Aunty Nellie Flagg was born in 1957 and grew up as the second-last of ten children.
My life growing up was one of joy, but also a lot of racism that impacted on me, my family and the Aboriginal community.
Aunty Nellie told the Commission about the impacts of racism, recalling times she wasn’t served in shops and when other girls at school would talk to her on the sports field but ignore her elsewhere.
I believe that they did not see me as Nellie; they see me as an Aboriginal person.
She also talked about the impact of trauma and loss on her and others in the Aboriginal community and said that often the trauma comes from family stories, including experiences of death or abuse, which can have a significant impact.
When her son tried to take his own life, he found an Aboriginal counsellor who made a difference.
He didn’t have to explain his culture; the Aboriginal counsellor made him feel at ease because he understood where my son was coming from.
As part of her work with government and community organisations and in Aboriginal Affairs for more than 40 years, Aunty Nellie worked as a suicide prevention worker in an Aboriginal social and emotional wellbeing team.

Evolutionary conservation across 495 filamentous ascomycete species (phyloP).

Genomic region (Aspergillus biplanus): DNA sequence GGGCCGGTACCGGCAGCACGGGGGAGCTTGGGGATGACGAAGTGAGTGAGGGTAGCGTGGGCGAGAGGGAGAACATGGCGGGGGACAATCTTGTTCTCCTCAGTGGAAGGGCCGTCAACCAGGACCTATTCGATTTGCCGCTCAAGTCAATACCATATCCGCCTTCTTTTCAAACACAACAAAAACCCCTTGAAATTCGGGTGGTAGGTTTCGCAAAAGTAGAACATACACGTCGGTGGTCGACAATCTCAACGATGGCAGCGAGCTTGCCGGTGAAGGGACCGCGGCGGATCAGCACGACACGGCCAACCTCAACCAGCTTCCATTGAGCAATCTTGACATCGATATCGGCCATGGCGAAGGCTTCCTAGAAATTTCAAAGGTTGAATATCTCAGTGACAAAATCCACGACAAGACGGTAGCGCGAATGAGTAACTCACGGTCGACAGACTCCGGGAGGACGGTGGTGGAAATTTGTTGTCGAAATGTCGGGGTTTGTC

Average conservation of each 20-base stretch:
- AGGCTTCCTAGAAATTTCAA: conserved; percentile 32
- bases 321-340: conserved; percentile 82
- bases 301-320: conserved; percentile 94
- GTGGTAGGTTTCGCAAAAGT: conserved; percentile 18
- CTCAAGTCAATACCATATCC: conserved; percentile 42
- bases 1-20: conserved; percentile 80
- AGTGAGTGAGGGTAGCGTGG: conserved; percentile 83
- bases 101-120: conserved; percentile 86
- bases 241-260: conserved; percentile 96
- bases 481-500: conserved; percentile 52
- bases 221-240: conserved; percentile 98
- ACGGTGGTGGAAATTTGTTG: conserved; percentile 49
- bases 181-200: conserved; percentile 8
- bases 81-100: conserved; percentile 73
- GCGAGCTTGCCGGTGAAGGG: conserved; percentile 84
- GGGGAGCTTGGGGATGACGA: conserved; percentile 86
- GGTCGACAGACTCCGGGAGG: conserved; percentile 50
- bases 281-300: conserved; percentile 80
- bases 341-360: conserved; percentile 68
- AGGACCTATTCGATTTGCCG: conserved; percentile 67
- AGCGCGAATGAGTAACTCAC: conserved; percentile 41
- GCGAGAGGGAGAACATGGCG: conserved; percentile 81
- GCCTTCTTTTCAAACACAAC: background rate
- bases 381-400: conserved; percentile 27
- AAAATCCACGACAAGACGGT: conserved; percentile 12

A lot of our young people die by suicide because of the traumas that they have felt or were dealing with. It was heartbreaking to hear these stories and see the impact with the communities.
For Aunty Nellie, trauma and loss in her own family led her to experiencing depression. She also recognises the effect of hearing other people’s stories as part of her work.
I walked this journey with the people who told me about these things. This affects me and my mental health because I am living not only with my own traumas, but also with other people’s traumas.
When talking about challenges with the mental health system, Aunty Nellie states the importance of access to culturally sensitive services, and also the way Aboriginal people talk about their health and labels.
When Aboriginal people talk about out health, we don’t do it in isolation.
Mental, physical and spiritual health is holistic.
Non-Aboriginal people who work with Aboriginal people should receive ongoing cultural training (not just a one-off tick a box). Many Aboriginal people will be more likely to seek the help they need if the person who is helping them understands where they are coming from.
My family has been afraid of people judging them for their mental health issues. They have been afraid to talk about it for fear of being labelled ‘mental’ or being unable to hold a job.
For future services, Aunty Nellie recognises that more funding is needed and should focus on young people and education. She also refers to more needing to be done to address family violence and drug and alcohol abuse and wants more Aboriginal people to share their stories.
… I continue to talk hoping that other Aboriginal people, women and men, are able to talk about what is hurting them.
Source: Interim Report, November 2019